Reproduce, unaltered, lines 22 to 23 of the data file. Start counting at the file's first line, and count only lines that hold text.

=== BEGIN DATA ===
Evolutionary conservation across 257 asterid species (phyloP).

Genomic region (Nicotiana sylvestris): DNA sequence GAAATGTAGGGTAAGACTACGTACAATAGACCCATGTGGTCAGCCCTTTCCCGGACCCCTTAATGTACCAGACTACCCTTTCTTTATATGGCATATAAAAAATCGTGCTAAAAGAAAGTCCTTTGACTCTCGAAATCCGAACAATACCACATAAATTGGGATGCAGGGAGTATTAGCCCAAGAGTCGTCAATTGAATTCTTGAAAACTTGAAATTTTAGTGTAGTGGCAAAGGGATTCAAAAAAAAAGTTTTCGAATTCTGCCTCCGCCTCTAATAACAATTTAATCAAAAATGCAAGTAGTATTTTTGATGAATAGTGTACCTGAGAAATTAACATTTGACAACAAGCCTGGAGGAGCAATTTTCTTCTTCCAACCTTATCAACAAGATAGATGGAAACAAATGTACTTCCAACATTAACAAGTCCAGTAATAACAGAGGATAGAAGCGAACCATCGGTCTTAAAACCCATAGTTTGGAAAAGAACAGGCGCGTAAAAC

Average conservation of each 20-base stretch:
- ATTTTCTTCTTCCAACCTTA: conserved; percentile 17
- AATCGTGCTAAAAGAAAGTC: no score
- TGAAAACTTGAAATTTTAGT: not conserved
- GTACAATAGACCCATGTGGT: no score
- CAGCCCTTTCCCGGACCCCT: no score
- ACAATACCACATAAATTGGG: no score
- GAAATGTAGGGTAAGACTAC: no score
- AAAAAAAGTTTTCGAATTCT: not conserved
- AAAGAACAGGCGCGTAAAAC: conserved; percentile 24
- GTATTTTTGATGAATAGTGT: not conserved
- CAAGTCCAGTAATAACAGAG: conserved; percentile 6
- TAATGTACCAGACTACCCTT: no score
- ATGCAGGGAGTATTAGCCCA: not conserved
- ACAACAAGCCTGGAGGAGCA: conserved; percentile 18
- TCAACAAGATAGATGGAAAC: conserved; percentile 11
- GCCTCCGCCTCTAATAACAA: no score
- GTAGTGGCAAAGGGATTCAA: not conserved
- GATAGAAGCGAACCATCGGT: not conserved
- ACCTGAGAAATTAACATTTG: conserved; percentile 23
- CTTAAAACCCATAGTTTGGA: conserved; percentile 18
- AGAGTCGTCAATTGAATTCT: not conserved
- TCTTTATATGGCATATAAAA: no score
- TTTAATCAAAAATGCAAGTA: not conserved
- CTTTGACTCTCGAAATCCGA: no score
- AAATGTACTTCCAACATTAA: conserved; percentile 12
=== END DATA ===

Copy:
- ACCTGAGAAATTAACATTTG: conserved; percentile 23
- CTTAAAACCCATAGTTTGGA: conserved; percentile 18